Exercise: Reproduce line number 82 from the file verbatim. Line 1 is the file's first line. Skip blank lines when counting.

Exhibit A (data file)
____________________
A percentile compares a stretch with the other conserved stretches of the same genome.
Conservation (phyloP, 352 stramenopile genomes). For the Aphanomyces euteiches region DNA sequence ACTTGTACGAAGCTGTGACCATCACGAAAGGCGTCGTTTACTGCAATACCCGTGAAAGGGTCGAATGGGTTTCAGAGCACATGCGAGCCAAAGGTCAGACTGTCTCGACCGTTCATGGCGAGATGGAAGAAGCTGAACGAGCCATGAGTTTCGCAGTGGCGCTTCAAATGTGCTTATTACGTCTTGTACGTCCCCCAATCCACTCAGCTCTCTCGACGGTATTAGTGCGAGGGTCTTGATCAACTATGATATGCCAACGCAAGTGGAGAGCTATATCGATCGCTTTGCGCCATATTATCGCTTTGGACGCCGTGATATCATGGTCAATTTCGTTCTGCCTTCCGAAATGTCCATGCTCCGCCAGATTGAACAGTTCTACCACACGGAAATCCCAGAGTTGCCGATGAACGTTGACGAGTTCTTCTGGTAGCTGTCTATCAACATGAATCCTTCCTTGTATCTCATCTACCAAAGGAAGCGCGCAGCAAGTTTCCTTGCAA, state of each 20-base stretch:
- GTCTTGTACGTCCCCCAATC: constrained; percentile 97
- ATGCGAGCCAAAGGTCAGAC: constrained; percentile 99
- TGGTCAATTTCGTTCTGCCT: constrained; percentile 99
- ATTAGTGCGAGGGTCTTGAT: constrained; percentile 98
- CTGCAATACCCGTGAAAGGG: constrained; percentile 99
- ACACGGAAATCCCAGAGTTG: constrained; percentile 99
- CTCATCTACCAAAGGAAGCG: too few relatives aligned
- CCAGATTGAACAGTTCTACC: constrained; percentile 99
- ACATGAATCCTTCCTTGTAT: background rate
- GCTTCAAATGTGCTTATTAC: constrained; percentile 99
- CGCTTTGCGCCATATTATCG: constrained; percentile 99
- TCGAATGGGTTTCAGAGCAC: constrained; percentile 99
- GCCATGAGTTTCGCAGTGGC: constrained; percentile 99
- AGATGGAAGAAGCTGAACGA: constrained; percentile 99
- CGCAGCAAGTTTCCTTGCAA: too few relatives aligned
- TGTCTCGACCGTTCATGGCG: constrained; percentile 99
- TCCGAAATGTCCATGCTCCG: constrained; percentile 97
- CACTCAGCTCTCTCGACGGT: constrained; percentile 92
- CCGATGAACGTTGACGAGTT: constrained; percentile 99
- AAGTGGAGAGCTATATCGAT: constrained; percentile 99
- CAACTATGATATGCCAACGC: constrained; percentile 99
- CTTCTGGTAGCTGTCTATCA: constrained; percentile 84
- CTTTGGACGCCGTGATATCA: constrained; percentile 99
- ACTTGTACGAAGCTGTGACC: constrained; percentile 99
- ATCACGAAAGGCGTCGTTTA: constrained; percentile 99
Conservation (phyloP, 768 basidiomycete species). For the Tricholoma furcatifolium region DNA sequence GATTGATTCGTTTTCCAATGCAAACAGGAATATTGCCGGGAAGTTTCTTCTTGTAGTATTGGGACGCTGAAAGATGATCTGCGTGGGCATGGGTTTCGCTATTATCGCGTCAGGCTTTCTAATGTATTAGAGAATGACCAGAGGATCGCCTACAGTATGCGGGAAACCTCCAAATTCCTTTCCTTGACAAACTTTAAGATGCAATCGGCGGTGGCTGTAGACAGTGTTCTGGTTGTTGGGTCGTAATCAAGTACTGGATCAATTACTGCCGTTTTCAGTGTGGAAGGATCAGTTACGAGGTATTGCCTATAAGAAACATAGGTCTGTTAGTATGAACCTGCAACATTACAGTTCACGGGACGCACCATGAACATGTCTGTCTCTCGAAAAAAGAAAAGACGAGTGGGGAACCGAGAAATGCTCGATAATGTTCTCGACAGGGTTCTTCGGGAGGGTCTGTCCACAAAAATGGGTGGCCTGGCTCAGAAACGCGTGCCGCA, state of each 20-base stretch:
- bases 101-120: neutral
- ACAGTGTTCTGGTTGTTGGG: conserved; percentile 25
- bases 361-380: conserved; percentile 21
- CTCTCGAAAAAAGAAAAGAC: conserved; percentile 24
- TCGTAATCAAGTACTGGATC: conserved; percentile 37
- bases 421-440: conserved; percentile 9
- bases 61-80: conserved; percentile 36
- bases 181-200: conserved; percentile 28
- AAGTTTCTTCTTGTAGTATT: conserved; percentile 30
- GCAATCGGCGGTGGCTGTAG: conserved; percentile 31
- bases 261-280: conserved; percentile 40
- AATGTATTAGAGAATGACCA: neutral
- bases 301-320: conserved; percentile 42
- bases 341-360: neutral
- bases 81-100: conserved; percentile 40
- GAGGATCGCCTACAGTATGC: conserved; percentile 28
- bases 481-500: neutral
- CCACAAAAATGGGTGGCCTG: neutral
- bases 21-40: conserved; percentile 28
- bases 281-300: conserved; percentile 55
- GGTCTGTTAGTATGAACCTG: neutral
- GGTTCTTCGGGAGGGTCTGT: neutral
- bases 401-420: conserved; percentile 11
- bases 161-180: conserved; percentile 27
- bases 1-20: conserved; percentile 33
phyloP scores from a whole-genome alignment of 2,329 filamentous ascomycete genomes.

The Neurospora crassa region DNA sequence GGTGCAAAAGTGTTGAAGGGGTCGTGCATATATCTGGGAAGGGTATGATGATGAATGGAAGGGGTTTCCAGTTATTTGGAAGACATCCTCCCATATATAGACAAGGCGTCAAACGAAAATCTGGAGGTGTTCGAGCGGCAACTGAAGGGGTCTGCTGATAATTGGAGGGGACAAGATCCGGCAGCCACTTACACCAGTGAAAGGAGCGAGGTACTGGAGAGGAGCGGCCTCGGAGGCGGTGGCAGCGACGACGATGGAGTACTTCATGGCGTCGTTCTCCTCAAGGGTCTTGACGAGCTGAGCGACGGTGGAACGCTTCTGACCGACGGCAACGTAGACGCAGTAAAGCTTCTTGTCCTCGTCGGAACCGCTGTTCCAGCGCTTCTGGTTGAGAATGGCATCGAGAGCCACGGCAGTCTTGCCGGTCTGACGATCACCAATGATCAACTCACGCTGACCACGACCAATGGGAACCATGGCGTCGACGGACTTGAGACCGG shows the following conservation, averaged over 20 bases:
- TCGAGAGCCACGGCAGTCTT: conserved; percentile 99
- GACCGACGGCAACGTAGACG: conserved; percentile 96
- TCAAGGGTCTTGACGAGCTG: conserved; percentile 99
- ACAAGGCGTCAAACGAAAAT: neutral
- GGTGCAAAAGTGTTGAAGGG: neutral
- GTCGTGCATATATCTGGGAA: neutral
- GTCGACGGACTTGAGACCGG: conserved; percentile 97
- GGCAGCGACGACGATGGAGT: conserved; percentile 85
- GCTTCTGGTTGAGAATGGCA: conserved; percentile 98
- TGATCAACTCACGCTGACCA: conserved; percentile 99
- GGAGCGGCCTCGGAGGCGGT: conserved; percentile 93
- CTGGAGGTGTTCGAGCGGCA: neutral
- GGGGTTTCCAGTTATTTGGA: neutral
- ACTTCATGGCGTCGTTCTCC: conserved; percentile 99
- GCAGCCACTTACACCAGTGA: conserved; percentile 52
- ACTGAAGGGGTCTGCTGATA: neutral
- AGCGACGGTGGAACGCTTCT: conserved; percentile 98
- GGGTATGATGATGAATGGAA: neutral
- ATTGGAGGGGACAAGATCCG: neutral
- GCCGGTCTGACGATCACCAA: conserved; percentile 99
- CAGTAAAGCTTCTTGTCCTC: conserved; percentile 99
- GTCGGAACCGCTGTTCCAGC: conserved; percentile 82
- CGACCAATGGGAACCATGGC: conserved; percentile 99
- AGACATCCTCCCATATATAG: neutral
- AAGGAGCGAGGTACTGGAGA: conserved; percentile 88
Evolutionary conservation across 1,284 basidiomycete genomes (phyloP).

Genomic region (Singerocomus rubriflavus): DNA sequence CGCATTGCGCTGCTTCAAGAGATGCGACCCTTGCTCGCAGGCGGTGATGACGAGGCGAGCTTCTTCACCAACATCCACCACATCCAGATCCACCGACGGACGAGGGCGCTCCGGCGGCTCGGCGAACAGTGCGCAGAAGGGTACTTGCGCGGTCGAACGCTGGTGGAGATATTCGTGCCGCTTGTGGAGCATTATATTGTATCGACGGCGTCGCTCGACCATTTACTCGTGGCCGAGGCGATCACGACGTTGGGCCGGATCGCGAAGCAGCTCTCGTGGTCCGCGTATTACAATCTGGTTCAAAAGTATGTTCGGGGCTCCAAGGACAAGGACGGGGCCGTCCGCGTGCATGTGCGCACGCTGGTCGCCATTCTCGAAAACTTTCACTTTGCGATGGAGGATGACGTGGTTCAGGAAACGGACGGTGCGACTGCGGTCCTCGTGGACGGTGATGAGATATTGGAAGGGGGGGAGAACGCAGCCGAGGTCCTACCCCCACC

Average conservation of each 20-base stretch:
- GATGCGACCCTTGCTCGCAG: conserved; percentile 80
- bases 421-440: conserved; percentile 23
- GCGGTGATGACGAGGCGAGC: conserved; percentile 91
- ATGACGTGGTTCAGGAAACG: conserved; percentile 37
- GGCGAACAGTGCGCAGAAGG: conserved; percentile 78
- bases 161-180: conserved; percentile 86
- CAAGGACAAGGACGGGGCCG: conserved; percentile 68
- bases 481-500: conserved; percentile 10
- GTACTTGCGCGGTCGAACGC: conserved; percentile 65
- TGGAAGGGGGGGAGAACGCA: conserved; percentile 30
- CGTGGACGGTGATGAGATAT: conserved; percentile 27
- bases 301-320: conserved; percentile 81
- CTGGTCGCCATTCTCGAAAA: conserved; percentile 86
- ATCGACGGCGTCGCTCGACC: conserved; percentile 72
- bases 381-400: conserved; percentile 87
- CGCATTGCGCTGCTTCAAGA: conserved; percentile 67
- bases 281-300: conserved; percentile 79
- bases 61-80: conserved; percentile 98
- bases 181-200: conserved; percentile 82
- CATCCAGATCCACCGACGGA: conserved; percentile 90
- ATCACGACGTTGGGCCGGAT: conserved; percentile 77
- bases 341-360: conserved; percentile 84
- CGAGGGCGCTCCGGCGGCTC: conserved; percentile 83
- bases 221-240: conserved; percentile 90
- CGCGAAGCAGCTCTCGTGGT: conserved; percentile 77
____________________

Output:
Genomic region (Singerocomus rubriflavus): DNA sequence CGCATTGCGCTGCTTCAAGAGATGCGACCCTTGCTCGCAGGCGGTGATGACGAGGCGAGCTTCTTCACCAACATCCACCACATCCAGATCCACCGACGGACGAGGGCGCTCCGGCGGCTCGGCGAACAGTGCGCAGAAGGGTACTTGCGCGGTCGAACGCTGGTGGAGATATTCGTGCCGCTTGTGGAGCATTATATTGTATCGACGGCGTCGCTCGACCATTTACTCGTGGCCGAGGCGATCACGACGTTGGGCCGGATCGCGAAGCAGCTCTCGTGGTCCGCGTATTACAATCTGGTTCAAAAGTATGTTCGGGGCTCCAAGGACAAGGACGGGGCCGTCCGCGTGCATGTGCGCACGCTGGTCGCCATTCTCGAAAACTTTCACTTTGCGATGGAGGATGACGTGGTTCAGGAAACGGACGGTGCGACTGCGGTCCTCGTGGACGGTGATGAGATATTGGAAGGGGGGGAGAACGCAGCCGAGGTCCTACCCCCACC